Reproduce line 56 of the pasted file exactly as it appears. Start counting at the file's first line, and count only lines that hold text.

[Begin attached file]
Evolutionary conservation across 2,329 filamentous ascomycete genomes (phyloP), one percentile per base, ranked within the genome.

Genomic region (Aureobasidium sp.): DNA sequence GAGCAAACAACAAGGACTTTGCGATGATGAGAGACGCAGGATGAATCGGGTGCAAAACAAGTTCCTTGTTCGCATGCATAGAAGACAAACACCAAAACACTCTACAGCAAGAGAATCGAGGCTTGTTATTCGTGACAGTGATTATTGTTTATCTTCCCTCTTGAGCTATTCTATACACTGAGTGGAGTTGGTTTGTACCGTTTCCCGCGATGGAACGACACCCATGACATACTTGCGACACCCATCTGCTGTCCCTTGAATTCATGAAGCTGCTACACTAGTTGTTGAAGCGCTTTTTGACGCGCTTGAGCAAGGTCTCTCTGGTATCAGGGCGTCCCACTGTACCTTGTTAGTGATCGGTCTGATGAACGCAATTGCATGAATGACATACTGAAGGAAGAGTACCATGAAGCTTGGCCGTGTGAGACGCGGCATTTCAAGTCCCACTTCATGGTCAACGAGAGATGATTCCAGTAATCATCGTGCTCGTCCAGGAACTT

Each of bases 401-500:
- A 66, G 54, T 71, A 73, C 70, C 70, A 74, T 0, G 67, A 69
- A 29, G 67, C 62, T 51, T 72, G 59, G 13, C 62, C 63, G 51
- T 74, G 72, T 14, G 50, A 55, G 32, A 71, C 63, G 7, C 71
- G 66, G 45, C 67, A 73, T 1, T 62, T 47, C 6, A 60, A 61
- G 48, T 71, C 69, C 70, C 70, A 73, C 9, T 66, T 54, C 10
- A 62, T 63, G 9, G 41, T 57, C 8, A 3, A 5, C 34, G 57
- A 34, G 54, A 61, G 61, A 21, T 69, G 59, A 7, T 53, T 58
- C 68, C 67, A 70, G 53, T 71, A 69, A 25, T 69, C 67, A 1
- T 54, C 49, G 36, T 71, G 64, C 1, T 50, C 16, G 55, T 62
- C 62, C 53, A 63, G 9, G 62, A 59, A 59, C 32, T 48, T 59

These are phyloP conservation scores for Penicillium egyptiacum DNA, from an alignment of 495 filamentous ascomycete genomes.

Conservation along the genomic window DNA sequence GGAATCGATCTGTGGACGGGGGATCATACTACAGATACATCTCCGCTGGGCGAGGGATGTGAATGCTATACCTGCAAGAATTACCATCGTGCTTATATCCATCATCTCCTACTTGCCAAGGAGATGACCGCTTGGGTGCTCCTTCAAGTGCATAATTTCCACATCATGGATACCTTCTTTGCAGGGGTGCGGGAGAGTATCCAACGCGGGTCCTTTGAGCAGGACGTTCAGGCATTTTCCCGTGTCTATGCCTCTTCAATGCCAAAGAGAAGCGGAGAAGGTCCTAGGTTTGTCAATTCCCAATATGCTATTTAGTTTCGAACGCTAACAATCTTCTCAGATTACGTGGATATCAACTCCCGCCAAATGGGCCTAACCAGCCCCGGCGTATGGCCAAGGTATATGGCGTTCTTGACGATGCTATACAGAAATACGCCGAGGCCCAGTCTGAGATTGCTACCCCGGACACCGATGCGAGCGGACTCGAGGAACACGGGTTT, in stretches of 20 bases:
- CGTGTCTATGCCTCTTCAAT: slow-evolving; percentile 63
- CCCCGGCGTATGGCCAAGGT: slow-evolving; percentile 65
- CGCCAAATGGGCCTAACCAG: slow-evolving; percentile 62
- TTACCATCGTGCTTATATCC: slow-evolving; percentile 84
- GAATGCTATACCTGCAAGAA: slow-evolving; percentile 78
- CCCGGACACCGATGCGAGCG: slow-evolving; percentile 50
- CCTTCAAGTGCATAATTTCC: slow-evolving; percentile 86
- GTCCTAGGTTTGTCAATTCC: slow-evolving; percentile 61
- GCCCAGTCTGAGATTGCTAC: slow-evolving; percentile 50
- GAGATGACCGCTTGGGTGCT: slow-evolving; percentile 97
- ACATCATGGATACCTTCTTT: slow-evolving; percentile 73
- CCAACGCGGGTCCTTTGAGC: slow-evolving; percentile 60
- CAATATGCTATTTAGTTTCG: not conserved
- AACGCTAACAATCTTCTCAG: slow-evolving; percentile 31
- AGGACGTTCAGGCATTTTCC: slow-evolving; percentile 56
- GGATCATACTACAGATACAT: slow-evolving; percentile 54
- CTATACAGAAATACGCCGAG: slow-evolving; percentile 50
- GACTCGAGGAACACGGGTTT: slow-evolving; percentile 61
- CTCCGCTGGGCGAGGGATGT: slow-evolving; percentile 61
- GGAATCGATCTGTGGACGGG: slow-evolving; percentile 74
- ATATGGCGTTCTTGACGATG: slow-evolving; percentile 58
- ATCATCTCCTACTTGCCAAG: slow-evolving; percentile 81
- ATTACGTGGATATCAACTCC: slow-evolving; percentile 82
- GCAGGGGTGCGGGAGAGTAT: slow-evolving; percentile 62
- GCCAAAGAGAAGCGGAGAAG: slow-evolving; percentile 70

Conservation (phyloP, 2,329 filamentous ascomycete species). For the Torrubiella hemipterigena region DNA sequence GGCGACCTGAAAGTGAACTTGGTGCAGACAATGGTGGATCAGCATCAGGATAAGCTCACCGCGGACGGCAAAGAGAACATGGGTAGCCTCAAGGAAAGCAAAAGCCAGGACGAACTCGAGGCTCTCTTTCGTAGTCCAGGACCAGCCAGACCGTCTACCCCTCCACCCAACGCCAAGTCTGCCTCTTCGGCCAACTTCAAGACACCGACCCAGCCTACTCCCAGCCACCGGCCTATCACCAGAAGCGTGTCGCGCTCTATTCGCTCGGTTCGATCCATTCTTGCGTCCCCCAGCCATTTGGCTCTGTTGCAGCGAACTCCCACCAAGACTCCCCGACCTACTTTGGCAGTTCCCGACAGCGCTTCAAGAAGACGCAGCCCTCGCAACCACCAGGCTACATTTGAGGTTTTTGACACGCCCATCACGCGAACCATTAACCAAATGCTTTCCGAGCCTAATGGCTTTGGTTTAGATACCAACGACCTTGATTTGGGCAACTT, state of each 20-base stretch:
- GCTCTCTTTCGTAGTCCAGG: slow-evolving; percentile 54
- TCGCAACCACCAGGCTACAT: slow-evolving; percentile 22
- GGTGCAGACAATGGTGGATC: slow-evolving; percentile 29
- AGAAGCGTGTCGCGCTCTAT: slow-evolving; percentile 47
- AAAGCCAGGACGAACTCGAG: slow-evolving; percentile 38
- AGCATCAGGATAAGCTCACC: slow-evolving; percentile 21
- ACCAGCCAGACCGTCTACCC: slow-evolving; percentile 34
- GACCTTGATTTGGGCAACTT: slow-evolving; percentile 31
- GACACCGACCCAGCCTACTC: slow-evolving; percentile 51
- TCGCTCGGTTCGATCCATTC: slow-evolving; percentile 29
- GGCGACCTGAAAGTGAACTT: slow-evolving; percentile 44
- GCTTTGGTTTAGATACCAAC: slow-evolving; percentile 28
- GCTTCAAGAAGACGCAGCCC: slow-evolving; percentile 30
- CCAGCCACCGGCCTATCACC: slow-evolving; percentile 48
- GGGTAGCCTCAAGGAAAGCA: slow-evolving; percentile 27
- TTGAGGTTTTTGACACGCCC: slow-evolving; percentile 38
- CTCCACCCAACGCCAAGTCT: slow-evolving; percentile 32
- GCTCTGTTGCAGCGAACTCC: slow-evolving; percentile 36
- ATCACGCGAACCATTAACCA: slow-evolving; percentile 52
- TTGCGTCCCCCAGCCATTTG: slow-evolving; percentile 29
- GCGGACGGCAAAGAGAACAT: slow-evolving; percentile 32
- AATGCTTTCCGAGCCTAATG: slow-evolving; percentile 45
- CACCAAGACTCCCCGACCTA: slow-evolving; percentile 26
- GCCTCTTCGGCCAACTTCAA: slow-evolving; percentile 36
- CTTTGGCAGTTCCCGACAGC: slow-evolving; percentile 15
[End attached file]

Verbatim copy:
- GGGTAGCCTCAAGGAAAGCA: slow-evolving; percentile 27